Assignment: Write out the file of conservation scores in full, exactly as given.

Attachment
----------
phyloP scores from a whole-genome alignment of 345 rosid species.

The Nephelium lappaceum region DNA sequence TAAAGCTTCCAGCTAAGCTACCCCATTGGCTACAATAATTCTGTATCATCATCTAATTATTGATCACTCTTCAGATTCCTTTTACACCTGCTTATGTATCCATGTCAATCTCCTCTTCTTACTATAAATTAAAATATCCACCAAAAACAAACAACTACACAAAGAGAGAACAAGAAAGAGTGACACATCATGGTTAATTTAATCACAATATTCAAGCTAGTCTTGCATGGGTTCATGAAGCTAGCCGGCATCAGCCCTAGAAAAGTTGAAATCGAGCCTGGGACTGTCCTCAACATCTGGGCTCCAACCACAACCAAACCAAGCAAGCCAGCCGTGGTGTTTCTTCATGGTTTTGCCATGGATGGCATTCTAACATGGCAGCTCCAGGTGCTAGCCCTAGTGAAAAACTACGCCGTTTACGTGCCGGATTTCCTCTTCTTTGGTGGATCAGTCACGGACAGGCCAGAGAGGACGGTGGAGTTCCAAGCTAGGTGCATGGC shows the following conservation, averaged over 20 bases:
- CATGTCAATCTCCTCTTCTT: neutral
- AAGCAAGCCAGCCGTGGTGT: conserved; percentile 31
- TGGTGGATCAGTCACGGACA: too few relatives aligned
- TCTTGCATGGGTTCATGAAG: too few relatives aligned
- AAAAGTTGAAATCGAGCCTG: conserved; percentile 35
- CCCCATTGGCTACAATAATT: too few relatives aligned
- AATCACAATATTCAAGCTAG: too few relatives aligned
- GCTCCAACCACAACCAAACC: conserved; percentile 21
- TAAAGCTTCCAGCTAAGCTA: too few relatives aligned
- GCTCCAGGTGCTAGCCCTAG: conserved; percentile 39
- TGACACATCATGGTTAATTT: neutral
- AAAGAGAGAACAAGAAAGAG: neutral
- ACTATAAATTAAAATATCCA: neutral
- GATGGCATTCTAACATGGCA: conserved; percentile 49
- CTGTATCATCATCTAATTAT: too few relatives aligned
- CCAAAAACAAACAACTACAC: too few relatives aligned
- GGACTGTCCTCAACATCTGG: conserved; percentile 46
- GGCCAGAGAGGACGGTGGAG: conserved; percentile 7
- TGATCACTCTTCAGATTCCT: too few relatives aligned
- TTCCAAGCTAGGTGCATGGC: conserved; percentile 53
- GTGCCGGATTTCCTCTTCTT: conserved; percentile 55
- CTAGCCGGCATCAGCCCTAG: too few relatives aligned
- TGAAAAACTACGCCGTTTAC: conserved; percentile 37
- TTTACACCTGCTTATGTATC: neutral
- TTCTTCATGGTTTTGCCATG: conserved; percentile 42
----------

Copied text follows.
phyloP scores from a whole-genome alignment of 345 rosid species.

The Nephelium lappaceum region DNA sequence TAAAGCTTCCAGCTAAGCTACCCCATTGGCTACAATAATTCTGTATCATCATCTAATTATTGATCACTCTTCAGATTCCTTTTACACCTGCTTATGTATCCATGTCAATCTCCTCTTCTTACTATAAATTAAAATATCCACCAAAAACAAACAACTACACAAAGAGAGAACAAGAAAGAGTGACACATCATGGTTAATTTAATCACAATATTCAAGCTAGTCTTGCATGGGTTCATGAAGCTAGCCGGCATCAGCCCTAGAAAAGTTGAAATCGAGCCTGGGACTGTCCTCAACATCTGGGCTCCAACCACAACCAAACCAAGCAAGCCAGCCGTGGTGTTTCTTCATGGTTTTGCCATGGATGGCATTCTAACATGGCAGCTCCAGGTGCTAGCCCTAGTGAAAAACTACGCCGTTTACGTGCCGGATTTCCTCTTCTTTGGTGGATCAGTCACGGACAGGCCAGAGAGGACGGTGGAGTTCCAAGCTAGGTGCATGGC shows the following conservation, averaged over 20 bases:
- CATGTCAATCTCCTCTTCTT: neutral
- AAGCAAGCCAGCCGTGGTGT: conserved; percentile 31
- TGGTGGATCAGTCACGGACA: too few relatives aligned
- TCTTGCATGGGTTCATGAAG: too few relatives aligned
- AAAAGTTGAAATCGAGCCTG: conserved; percentile 35
- CCCCATTGGCTACAATAATT: too few relatives aligned
- AATCACAATATTCAAGCTAG: too few relatives aligned
- GCTCCAACCACAACCAAACC: conserved; percentile 21
- TAAAGCTTCCAGCTAAGCTA: too few relatives aligned
- GCTCCAGGTGCTAGCCCTAG: conserved; percentile 39
- TGACACATCATGGTTAATTT: neutral
- AAAGAGAGAACAAGAAAGAG: neutral
- ACTATAAATTAAAATATCCA: neutral
- GATGGCATTCTAACATGGCA: conserved; percentile 49
- CTGTATCATCATCTAATTAT: too few relatives aligned
- CCAAAAACAAACAACTACAC: too few relatives aligned
- GGACTGTCCTCAACATCTGG: conserved; percentile 46
- GGCCAGAGAGGACGGTGGAG: conserved; percentile 7
- TGATCACTCTTCAGATTCCT: too few relatives aligned
- TTCCAAGCTAGGTGCATGGC: conserved; percentile 53
- GTGCCGGATTTCCTCTTCTT: conserved; percentile 55
- CTAGCCGGCATCAGCCCTAG: too few relatives aligned
- TGAAAAACTACGCCGTTTAC: conserved; percentile 37
- TTTACACCTGCTTATGTATC: neutral
- TTCTTCATGGTTTTGCCATG: conserved; percentile 42